The ROI was compelling: faster time-to-market, centralized maintenance, elastic cost structure, rich personalization capabilities and expert support helped the Australians cement Drupal’s enterprise capabilities.
Australia’s work demonstrates that creating an environment where open source technologies become an alternative, wherever viable, benefits government and the citizens they serve. By systematically and unequivocally selecting the best solution, whether open source or proprietary, citizens win. Choice is clearly a good thing.
Web re-platforming is on the agenda for many governments across Canada. As we strive to bring public finances under control, we should be modelling ourselves after the Australian experience, looking to alternatives, such as Drupal, as a means of reducing expenditures all the while enhancing programs and services.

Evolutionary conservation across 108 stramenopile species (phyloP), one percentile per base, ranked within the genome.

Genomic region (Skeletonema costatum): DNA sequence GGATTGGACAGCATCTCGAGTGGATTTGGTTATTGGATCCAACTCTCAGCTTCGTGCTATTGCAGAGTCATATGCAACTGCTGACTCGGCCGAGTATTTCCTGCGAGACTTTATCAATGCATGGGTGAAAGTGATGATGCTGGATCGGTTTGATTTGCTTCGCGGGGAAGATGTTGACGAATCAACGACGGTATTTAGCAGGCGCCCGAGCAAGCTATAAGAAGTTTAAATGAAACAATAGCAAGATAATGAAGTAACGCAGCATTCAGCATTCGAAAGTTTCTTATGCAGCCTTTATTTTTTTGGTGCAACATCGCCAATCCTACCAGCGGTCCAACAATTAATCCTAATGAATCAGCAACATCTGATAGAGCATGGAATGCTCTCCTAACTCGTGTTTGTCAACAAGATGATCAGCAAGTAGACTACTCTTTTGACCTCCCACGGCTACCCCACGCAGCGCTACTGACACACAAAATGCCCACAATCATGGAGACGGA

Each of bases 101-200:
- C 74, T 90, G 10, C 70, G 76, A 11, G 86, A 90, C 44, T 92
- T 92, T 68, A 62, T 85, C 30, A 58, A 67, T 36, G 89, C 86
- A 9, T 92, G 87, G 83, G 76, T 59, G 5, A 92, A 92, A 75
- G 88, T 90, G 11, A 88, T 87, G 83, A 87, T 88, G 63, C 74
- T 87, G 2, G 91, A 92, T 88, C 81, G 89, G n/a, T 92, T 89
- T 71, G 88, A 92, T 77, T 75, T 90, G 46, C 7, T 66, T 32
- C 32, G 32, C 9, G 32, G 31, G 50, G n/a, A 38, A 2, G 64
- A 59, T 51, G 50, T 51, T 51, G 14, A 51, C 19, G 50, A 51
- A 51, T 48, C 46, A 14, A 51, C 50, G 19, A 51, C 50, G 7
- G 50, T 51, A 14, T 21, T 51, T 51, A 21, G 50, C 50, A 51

Mathieu Weber heads Acquia’s Canadian practice, where he is responsible for managing the partner ecosystem, leading sales and marketing and ensuring solution delivery. He has more than 15 years of experience in high tech, working between Montreal and San Francisco.
Editor’s Note: This article is a follow-up to IT in Canada’s earlier exlporation of the Australian government’s govCMS system. Click here to read the original article.